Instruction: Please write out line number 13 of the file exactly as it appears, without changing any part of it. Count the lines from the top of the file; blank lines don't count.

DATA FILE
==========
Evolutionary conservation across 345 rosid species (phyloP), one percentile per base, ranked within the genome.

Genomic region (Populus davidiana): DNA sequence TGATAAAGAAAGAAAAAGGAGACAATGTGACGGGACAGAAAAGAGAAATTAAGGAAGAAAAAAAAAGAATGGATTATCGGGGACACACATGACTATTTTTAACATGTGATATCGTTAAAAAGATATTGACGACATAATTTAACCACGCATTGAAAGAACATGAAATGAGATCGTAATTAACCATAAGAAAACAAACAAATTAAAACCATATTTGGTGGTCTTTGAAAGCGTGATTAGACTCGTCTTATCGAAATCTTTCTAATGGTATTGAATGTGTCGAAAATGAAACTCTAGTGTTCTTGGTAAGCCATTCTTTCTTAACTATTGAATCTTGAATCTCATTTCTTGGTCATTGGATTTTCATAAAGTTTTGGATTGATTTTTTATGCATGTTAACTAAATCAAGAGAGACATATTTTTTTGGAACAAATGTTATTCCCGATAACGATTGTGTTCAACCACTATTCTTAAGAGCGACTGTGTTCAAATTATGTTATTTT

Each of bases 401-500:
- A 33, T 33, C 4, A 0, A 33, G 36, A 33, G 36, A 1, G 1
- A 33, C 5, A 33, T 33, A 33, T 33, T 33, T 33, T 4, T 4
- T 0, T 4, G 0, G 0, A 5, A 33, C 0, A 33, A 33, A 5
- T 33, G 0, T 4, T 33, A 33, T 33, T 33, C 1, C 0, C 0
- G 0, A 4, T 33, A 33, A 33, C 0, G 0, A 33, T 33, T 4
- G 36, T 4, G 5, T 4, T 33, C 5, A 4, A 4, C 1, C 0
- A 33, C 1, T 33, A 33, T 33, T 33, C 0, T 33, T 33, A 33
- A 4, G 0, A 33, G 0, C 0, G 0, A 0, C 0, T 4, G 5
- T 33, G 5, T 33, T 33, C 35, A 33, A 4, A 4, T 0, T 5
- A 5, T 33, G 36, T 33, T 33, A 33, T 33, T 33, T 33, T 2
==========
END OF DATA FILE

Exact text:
- A 5, T 33, G 36, T 33, T 33, A 33, T 33, T 33, T 33, T 2